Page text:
book reviews

Book Review: Soul Music – Terry Pratchett

Hi everybody!

So after the slight change of scheduling this week as a result of taking part in a blog tour, today I am posting my review of my first read this month – Soul Music by Terry Pratchett. This is the sixteenth book of the Discworld collection, and the third book in the Death mini-series. Death tends to crop up at some point in most of the Discworld books (at least the ones I have read so far, anyway), but these books go into more detail about his existence, family, and all manner of time-related paradoxes.

 

Soul Music

Goodreads – Soul Music

 

Other children get given xylophones. Susan just had to ask her grandfather to take his vest off.
Yes. There’s a Death in the family.
It’s hard to grow up normally when Grandfather rides a white horse and wields a scythe – especially when you have to take over the family business, and everyone mistakes you for the Tooth Fairy.
And especially when you have to face the new and addictive music that has entered Discworld.
It’s lawless. It changes people.
It’s called Music With Rocks In.
It’s got a beat and you can dance to it, but…
It’s alive.
And it won’t fade away.

This book maintains the typical Pratchett style of humour, one I have come to know and love, from the very first page.

This is also a story about sex and drugs and Music With Rocks In. 

Well…. 

One out of three ain’t bad. 

Actually, it’s only thirty-three per cent, but it could be worse.

 

The concept behind the music is that magic guides the unsuspecting soul from making the ugliest noise humanly possible to give it life, the beat, the rhythm. Pratchett humorously makes it clear that none of our protagonists have a single clue about music; but the magic takes over and guides them into becoming the rock n’ roll stars they are. Managed by none other than Cut Me Own Throat Dibbler, the band tour the Disc chasing fame… and afterwards are chased off in style by a confetti of ladies underwear and the local guards!

Meanwhile, Death has taken a break from his regular duties and as ever, is trying to discover what it is to become more human. His granddaughter steps up to take his place and inevitably, things take a turn for the worse… again!

The Death series is one of my favourites in the Discworld books, second to the escapades of the Witches. Somehow, the musings of Pratchett with regards to the nature of time add another dimension to the quirky universe and the narrative. Of course, we were still treated to meeting some of the Ankh-Morpork regulars, as is only fitting.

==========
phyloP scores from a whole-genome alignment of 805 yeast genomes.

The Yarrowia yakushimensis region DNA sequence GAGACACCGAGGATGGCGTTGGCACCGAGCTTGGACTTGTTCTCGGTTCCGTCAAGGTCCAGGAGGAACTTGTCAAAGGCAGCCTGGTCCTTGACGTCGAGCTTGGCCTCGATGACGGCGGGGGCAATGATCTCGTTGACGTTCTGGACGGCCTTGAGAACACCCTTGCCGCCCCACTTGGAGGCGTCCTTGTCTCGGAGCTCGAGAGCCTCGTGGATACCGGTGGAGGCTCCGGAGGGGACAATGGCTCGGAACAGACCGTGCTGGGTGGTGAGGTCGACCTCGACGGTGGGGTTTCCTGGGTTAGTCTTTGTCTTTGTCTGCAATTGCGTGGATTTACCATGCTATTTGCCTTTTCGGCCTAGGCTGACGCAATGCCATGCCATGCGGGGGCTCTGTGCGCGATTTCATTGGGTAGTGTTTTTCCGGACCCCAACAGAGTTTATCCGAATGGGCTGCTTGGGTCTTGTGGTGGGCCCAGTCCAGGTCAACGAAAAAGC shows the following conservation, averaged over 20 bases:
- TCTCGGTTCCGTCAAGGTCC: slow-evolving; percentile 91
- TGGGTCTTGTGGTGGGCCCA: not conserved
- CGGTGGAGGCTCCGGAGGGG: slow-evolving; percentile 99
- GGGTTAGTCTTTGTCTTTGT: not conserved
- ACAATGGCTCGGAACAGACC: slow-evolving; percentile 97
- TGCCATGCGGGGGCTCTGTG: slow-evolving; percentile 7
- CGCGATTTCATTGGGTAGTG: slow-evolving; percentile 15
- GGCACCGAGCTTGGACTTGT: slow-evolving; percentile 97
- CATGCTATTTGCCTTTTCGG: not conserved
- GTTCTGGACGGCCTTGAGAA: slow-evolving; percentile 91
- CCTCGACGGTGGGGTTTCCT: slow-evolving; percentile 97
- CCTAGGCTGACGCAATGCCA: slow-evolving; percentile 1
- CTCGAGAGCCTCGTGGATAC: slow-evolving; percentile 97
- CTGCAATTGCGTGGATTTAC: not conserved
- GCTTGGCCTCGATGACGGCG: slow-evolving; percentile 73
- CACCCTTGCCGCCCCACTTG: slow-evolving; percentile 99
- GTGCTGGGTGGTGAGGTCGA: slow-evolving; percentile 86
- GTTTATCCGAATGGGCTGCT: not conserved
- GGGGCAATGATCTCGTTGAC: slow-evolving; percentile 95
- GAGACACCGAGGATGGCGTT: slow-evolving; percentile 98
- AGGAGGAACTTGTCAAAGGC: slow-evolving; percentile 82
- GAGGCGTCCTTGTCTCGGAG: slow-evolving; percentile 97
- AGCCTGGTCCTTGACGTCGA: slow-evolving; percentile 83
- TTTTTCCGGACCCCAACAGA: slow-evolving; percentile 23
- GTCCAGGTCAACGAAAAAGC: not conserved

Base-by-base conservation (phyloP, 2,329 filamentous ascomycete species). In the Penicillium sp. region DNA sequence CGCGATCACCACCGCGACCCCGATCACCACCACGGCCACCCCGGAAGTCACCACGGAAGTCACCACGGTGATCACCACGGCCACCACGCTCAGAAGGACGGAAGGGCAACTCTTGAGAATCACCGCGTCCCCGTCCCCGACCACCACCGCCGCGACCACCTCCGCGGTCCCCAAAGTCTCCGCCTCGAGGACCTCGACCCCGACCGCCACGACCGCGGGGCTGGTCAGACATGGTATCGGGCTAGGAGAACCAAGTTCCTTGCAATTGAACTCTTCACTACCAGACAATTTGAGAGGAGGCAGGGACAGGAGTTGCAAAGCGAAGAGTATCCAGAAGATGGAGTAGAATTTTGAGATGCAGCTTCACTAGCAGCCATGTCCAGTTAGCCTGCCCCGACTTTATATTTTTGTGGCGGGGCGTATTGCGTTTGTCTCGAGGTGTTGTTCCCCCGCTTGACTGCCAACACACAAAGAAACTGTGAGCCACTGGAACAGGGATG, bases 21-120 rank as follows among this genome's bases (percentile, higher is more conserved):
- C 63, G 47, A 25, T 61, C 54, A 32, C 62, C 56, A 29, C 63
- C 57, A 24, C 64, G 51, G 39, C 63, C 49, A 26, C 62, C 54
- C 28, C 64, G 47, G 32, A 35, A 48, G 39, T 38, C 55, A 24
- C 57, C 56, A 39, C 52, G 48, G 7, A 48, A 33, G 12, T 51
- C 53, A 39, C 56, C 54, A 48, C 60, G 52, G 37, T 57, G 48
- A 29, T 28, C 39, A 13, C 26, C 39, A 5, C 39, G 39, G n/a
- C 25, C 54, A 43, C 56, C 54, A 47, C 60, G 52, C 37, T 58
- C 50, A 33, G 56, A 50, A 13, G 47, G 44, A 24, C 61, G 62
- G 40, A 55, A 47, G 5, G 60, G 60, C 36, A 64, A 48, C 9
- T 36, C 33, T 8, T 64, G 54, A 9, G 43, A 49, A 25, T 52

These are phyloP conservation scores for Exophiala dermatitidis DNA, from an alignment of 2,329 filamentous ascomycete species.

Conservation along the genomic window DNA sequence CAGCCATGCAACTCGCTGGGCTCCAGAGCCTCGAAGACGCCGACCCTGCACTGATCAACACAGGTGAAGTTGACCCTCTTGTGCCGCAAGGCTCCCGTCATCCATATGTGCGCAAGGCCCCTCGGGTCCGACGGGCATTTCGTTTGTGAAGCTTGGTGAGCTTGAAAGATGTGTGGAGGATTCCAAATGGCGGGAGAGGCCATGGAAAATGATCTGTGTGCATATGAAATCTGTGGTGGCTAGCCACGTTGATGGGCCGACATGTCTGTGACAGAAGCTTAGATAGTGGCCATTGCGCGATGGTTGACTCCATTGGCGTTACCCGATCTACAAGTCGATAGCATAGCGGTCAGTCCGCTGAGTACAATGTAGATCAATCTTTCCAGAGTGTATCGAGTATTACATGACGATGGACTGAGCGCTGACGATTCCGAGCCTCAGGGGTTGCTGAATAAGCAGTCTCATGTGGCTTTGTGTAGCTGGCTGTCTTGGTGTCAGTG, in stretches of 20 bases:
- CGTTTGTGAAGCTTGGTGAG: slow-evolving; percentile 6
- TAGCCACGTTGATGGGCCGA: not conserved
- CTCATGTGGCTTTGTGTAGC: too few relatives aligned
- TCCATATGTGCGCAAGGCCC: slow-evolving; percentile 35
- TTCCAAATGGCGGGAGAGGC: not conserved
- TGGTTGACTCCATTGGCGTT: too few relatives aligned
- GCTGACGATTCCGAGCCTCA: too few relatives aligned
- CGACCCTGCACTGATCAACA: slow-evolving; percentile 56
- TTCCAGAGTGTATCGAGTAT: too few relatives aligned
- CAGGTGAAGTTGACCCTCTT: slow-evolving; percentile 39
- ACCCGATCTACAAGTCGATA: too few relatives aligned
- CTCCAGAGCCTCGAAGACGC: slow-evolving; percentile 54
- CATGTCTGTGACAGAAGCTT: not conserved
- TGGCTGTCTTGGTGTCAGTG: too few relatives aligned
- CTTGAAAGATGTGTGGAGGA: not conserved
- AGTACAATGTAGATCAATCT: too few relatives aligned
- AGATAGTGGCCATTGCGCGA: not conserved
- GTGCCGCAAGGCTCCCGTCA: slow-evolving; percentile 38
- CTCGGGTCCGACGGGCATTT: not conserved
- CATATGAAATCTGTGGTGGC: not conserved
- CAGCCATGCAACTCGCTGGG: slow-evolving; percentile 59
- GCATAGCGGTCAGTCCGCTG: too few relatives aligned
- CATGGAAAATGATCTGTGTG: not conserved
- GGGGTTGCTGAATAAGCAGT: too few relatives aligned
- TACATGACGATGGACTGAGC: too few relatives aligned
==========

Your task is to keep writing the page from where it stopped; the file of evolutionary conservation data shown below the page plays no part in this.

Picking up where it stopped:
I also liked the way the tone was set in relation to the music. It was written in a perspective from which one understands the presence and acknowledging other people’s reaction to it, without really understanding the hype behind it all. I’ll confess I’m not a particular fan of rock music myself. Unless it’s an iconic rock song from the 80’s…say, Summer of ’69 by Bryan Adams or Bon Jovi’s Livin’ on a Prayer (I am listening to this as I type), I’m not familiar at all. The rock music I do listen to is definitely my mum’s influence… they were songs she grew up with. It’s not my bag at all, so I found the viewpoint of the distant observer one I could relate to.

Whilst perfectly readable, this wasn’t one of my favourite books of the series. As mentioned above, the Witches books rank higher. Usually, if a couple of storylines are threaded together, they tend to work well with each other… but I find the storyline of Susan taking over Death’s duties and the existence of the music more… coincided than were dependent on each other. Although the book was funny and parodied the music industry (and the fame of the stars as part of it) it just didn’t quite come together in the way that I had hoped it would.

Rebecca mono

One thought on “Book Review: Soul Music – Terry Pratchett

  1. Excellent review. I love Pratchett (the Watch are my personal favourites), but agree that this one didn’t quite hit the high notes, for all the reasons you mentioned.

    Liked by 1 person

Leave a Reply

Fill in your details below or click an icon to log in:

WordPress.com Logo

You are commenting using your WordPress.com account. Log Out /  Change )

Google+ photo

You are commenting using your Google+ account. Log Out /  Change )

Twitter picture

You are commenting using your Twitter account. Log Out /  Change )

Facebook photo

You are commenting using your Facebook account. Log Out /  Change )

w

Connecting to %s